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UN- women and girls are not commodities - They are human beings with rights and privileges
Babatunde Osotimehin, the executive director of the UN population fund, UNFPA, told delegates at the international parliamentarians' conference that they had a duty to raise the status of women in their countries and to remind their heads of state of the commitments they made to improve the lives of women and girls.
The politicians are meeting in Sweden this week to discuss progress towards agreements made at the 1994 International Conference on Population and Development (ICPD). "We say girls, you are old enough to be married and old enough to have sex and old enough to have children, but you are not old enough to have access to contraception, not old enough to have sexuality education, not old enough to have control of your own body. This simply does not make sense," Osotimehin said.
"It all goes back to the status of women. We must not treat women and girls as commodities. They are human beings with rights and privileges."
The ICPD conference, held in Cairo in September 1994, is considered a milestone moment in the fight for women's rights. For the first time, it put women's empowerment centre stage in efforts to address population growth and sustainable development. The document emanating from the conference – the Cairo agreement – made more than 200 recommendations that sought to give women social and economic empowerment.
Baroness Jenny Tonge, president of the European Parliamentary Forum on Population and Development (EPF), said the Cairo agreement was akin to a "Copernicus revolution". In the same way Copernicus discovered that the Earth revolves around the sun, politicians at Cairo discovered that sustainable development revolves around an individual and their access to sexual health services.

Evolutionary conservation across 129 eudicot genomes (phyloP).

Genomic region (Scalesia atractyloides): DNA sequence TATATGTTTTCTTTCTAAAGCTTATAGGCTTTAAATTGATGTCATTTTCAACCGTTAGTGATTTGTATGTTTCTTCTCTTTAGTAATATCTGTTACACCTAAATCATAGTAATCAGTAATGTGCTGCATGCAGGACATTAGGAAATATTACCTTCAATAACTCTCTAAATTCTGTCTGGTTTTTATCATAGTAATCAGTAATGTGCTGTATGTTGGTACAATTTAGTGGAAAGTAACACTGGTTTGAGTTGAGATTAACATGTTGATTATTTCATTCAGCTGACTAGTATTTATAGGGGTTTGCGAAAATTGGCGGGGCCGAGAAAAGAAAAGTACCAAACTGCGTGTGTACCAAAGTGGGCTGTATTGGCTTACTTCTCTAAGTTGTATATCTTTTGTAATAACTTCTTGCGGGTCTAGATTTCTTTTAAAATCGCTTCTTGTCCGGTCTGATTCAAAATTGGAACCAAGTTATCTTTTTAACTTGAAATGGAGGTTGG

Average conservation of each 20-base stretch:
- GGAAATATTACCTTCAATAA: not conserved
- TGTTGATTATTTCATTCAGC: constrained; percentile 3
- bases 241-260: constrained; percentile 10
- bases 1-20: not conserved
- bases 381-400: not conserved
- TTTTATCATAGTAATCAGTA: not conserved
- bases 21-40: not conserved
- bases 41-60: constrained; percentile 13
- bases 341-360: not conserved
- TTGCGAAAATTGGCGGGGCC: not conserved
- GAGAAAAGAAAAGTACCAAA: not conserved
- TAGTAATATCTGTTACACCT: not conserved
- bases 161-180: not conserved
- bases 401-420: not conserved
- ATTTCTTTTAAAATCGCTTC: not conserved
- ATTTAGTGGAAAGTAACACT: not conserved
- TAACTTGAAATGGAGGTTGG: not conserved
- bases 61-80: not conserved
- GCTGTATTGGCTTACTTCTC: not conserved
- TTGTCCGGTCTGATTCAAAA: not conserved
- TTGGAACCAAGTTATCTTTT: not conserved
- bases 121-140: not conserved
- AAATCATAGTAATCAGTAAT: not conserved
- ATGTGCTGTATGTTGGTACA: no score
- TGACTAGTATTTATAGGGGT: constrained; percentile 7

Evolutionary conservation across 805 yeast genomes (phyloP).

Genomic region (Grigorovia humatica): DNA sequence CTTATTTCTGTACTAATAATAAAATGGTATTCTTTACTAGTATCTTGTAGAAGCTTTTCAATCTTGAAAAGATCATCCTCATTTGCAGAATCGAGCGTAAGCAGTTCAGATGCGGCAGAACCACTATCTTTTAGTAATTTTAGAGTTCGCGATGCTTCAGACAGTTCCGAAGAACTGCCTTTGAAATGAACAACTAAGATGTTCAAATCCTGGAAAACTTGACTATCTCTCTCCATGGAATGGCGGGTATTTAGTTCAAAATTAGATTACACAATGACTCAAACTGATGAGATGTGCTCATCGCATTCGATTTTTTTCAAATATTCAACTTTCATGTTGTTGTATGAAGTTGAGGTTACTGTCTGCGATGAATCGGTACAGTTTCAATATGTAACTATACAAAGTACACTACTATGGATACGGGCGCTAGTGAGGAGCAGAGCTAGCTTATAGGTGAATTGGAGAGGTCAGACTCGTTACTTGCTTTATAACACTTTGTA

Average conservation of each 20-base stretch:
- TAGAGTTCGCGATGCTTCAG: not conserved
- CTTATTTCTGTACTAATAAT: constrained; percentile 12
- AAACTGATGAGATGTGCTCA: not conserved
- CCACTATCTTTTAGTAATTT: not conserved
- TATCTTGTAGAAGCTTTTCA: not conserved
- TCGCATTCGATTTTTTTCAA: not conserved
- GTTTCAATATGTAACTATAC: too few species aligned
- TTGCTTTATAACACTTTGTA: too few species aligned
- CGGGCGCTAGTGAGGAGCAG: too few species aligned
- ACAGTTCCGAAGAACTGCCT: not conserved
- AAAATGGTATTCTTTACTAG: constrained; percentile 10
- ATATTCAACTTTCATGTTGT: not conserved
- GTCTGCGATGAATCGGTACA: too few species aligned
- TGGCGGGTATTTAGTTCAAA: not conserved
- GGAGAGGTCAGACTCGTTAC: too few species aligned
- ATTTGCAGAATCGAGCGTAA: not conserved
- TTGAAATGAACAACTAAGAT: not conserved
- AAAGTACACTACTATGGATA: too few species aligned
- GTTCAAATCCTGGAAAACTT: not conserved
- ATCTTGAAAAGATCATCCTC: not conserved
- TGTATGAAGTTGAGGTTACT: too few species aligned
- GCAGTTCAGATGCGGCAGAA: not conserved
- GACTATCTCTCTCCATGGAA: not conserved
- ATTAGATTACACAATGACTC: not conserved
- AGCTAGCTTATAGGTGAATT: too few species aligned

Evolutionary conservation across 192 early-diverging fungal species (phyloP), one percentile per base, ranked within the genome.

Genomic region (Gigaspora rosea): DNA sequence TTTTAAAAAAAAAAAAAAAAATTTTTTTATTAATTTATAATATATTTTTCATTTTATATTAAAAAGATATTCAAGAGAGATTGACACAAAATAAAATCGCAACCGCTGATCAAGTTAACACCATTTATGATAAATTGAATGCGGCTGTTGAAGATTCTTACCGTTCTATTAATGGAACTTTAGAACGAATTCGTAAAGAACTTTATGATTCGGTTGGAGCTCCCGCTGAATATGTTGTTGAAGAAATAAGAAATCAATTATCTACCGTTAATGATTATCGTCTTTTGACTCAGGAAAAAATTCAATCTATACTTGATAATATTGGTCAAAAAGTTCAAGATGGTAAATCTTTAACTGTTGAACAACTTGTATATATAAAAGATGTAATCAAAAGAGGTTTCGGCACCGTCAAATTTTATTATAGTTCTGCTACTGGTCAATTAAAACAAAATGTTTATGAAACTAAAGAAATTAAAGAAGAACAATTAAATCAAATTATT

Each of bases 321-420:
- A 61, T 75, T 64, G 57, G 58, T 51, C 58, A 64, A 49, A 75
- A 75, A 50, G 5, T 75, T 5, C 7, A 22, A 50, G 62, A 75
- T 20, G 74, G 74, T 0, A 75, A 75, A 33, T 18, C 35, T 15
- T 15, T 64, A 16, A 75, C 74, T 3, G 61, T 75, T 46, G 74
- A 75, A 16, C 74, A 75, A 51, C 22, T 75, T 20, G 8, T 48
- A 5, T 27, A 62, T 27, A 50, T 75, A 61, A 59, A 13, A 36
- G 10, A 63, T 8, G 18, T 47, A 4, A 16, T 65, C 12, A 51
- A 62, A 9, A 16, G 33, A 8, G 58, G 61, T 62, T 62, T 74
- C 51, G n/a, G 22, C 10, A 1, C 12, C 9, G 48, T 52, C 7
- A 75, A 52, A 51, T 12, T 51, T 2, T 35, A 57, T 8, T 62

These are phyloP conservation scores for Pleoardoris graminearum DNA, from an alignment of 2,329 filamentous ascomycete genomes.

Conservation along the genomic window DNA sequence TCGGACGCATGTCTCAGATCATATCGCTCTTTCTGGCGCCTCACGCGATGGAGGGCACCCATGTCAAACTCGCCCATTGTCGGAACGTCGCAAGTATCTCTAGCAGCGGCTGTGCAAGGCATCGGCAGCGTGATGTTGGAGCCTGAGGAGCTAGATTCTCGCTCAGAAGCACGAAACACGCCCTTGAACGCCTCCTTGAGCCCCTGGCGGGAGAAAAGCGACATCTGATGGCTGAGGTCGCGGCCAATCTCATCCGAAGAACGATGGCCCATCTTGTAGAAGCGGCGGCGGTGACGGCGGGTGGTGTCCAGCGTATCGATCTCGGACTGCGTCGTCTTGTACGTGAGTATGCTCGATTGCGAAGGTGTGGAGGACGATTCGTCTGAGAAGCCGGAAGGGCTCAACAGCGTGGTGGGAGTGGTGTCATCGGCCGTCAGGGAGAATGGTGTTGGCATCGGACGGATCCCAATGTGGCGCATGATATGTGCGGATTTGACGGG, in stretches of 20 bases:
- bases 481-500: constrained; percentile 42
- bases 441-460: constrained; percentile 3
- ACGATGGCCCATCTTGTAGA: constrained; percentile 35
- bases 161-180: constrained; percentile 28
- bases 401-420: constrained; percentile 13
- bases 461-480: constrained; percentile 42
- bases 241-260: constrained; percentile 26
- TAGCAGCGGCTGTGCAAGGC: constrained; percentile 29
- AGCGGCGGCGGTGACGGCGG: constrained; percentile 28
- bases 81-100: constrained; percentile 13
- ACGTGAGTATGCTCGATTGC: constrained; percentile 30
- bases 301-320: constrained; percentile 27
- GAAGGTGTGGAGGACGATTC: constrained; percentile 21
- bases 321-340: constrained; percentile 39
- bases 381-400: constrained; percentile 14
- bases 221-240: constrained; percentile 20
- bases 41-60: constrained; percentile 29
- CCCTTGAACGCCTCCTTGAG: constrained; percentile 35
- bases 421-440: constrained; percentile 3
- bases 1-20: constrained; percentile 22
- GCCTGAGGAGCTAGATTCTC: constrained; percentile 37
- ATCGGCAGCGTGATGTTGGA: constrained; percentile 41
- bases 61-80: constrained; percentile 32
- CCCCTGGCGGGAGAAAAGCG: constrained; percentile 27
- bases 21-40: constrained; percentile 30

"If we think [in terms] of Copernicus, all over the world, delegates have recognised that sexual and reproductive health and family planning for individuals is good for basic wellbeing, it stabilises population growth, increases social and economic growth and that leads to sustainable development," she told almost 250 delegates gathered at the Swedish parliament. "He [Copernicus] stuck to his guns when he came under fire for it, and he was right."
Over the past 12 years, politicians have met six times to discuss experiences and share ideas for implementing the Cairo agreement, and explore ways to fulfil the glaring gaps in progress. Although many countries have laws promoting gender equality and banning harmful practices, such as female genital mutilation (FGM) and child marriage, and despite, globally, maternal mortality rates having been cut by half, women still face significant challenges in exercising their rights.
About 800 women die each day during pregnancy and childbirth, and more than 200 million women who want to use modern forms of contraception are unable to access services. Laws are not being implemented, which means FGM and violence against women is allowed to continue with impunity. UNFPA said progress had been patchy and achievements have been unequal within and between countries.
The Stockholm meeting, organised by UNFPA and the EPF, is seen as particularly important, not only because it marks the 20th anniversary of Cairo, but also because it comes at a time when the international community is debating what should follow the millennium development goals, which expire next year.
The three-day event is expected to end with a declaration that organisers hope will take stock of accomplishments, reinvigorate politicians to press their peers and leaders to meet the 1994 targets and influence the post-2015 development agenda.
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